• Mayo Clinic Q and A: Are all calories created equal?

DEAR MAYO CLINIC: I’ve heard "a calorie is a calorie" when it comes to weight loss, but can that really be true? With the number of diets out there (keto, intermittent fasting, Mediterranean), I'm completely overwhelmed with what I'm meant to be doing.

ANSWER: Yes and no. (Isn't that always the answer to nutrition inquiries?) While a calorie may be a calorie when it comes to the mathematical equation of weight loss, there's more to it. Calories are a unit of energy. The total calories a food or beverage provides depend on the number of grams of carbohydrates, protein, fat and/or alcohol contained. The number of calories, though, does not predict how we'll feel afterward.

For example, a 200-calorie snack of an apple with peanut butter is going to help you feel fuller and more satisfied than a 200-calorie snack of chips. The difference is in not only the food composition but food volume as well. The apple and peanut butter snack will provide fiber, fat, water and some protein. The majority of these attributes are lacking when it comes to the chips.

Think volume too — the apple snack will stretch the stomach more due to its larger size, sending that fullness signal to the brain. The 200 calories worth of chips also are going to be digested and leave the stomach faster than the apple because there's not much breakdown that needs to happen.

We also can't talk about this topic without referencing health outcomes. It is well known that the composition of one's diet, or dietary pattern, is significant. A plant-based diet containing whole grains, fruits, vegetables, unsaturated fats and lean proteins provides the body with balanced nutrition that can decrease the risk of chronic conditions.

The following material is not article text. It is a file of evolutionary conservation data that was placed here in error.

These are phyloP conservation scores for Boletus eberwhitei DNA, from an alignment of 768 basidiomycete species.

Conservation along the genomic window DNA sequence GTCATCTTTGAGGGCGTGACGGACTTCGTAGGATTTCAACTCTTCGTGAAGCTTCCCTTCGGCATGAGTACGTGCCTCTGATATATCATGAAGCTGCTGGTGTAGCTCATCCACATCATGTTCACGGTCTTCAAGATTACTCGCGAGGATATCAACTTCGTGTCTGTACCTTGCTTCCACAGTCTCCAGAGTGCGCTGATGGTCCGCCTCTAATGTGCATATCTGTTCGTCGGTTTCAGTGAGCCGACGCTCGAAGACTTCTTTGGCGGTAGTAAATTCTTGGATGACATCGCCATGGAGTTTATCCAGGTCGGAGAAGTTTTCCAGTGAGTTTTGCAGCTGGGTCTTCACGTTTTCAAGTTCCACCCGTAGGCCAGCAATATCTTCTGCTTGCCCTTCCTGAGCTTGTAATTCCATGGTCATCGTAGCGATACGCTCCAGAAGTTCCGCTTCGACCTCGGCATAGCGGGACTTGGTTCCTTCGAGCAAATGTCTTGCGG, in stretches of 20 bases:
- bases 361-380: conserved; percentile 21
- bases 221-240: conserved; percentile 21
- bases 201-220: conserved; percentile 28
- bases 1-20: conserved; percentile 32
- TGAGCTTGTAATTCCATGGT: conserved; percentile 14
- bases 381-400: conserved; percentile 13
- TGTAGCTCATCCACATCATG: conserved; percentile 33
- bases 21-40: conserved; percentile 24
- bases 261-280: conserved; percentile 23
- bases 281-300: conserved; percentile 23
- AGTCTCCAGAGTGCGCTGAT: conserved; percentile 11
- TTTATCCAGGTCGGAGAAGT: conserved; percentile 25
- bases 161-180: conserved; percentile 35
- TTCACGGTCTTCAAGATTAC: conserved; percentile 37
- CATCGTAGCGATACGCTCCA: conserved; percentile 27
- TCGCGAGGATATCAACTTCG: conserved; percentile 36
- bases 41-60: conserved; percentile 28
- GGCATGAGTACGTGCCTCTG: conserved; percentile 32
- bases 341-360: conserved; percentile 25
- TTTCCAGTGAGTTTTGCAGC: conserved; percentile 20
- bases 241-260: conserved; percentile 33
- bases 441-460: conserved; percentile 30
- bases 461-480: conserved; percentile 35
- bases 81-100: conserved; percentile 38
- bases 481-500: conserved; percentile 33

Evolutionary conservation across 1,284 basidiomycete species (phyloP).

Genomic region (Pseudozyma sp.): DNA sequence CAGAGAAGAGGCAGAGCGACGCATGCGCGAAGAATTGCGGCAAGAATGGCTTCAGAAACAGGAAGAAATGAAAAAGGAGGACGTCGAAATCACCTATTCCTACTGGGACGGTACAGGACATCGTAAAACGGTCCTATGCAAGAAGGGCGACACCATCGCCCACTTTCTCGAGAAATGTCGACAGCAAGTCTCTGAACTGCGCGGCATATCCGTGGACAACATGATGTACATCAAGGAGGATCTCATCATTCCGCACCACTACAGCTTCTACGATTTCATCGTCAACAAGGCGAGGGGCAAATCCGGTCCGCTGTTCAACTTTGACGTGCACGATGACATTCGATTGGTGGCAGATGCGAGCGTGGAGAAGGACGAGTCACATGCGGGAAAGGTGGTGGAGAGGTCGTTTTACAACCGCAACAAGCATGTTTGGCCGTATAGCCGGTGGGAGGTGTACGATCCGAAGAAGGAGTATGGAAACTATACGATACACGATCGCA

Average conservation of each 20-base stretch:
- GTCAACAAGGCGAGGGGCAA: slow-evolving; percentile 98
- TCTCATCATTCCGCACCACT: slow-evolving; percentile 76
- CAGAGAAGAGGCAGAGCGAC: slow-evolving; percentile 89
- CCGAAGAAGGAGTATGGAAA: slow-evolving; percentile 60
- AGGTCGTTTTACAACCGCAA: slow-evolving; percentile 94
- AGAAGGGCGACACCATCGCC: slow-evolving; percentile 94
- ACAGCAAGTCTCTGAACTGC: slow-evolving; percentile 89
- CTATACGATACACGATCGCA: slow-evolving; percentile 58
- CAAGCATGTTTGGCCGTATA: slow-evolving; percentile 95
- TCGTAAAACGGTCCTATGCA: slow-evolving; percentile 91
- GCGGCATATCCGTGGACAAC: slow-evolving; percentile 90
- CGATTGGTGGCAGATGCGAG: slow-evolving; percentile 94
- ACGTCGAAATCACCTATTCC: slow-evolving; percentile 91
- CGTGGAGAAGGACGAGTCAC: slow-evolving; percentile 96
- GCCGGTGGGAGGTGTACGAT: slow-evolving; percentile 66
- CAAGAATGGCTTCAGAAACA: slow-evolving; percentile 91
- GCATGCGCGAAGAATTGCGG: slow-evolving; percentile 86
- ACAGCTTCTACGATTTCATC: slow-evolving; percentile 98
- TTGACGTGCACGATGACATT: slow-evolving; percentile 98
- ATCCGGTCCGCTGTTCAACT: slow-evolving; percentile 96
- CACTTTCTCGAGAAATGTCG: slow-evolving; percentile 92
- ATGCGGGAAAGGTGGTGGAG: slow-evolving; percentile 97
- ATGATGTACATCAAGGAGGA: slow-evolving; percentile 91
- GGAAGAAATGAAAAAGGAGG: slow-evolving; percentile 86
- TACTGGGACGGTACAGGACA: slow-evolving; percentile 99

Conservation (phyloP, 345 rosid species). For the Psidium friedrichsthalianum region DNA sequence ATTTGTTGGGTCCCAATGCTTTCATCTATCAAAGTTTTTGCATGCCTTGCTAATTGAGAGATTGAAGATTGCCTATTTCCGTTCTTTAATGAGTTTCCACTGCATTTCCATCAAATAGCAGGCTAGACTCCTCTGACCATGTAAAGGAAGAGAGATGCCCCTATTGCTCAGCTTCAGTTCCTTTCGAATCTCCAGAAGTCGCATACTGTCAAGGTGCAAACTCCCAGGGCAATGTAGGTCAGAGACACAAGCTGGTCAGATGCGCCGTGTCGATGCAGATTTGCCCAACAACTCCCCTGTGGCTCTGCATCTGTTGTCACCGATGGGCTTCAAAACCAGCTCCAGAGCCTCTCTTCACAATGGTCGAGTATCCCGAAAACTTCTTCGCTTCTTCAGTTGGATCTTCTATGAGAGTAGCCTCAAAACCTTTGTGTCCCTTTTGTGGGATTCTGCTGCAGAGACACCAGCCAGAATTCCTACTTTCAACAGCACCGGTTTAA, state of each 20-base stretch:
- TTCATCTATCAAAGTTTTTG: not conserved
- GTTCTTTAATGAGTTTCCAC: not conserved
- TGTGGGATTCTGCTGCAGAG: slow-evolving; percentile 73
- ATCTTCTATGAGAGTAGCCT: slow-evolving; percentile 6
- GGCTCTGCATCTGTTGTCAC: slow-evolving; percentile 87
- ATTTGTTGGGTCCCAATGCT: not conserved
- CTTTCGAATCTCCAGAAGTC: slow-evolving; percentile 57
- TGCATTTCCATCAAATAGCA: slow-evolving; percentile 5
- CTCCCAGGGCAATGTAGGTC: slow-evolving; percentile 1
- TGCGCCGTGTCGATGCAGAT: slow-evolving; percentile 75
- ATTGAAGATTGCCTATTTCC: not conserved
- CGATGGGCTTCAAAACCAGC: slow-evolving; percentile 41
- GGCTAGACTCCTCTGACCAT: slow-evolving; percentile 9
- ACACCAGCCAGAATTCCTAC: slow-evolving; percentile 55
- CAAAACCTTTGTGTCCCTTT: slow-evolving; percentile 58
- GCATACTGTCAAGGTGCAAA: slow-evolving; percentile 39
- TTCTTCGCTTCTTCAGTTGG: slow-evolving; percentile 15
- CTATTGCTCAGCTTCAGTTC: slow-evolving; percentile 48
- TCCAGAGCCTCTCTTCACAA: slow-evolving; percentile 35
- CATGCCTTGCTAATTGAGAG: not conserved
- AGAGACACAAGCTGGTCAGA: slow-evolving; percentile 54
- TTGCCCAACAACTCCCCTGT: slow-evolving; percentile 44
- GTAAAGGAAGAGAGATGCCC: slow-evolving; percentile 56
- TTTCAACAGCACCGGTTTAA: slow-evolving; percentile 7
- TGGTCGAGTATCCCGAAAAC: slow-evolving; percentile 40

There are multiple ways to do this healthfully. Diet styles such as Mediterranean, DASH and the Mayo Clinic Diet are examples of eating patterns that focus on high nutrient density and have been shown to promote positive health outcomes. This also can be done through a well-planned vegetarian diet. It's important to take both your food preferences and health concerns or goals into account.

So what about weight loss? Here's where calories are crucial. For example, even a Mediterranean diet does not guarantee weight loss if a calorie deficit is not present. Olive oil and nuts are excellent sources of healthy fat, but when eaten without one's total calorie intake in mind, it could, technically, cause weight gain. Using the style of eating that is best for you, consider working toward a 250-750 calorie per day deficit. This may be swapping your mid-afternoon snack for a piece of fruit or skipping your usual sweetened coffee or alcoholic beverage.

The body needs to burn more than it's consuming to produce weight loss. While exercise is always going to be recommended, it's important to remember that exercise alone is not likely to get most people into that roughly 500-calorie deficit. The majority of us will be most successful with weight loss through dietary changes.

Most diets work because adapting your baseline eating habits to fit a specific diet's protocol will likely cause you to eat fewer calories. Good news, right? Possibly. This is only going to benefit someone who can stay on said diet long term. Diets that endorse or require drastic and unrealistic changes (such as the cabbage soup diet) aren't sustainable. And when a diet is not sustainable, the weight loss won't be either.

So, start here:

  1. Choose a healthful diet that fits your personal eating and health preferences.
  2. Work toward a gradual calorie deficit, ideally limiting excess (more than you need) and empty (non-nutrition-providing) calories.
  3. Remember that a slow, steady and sustainable approach is most likely to help you achieve a healthy weight. Tara Schmidt, Registered Dietitian, Mayo Clinic, Rochester, Minnesota

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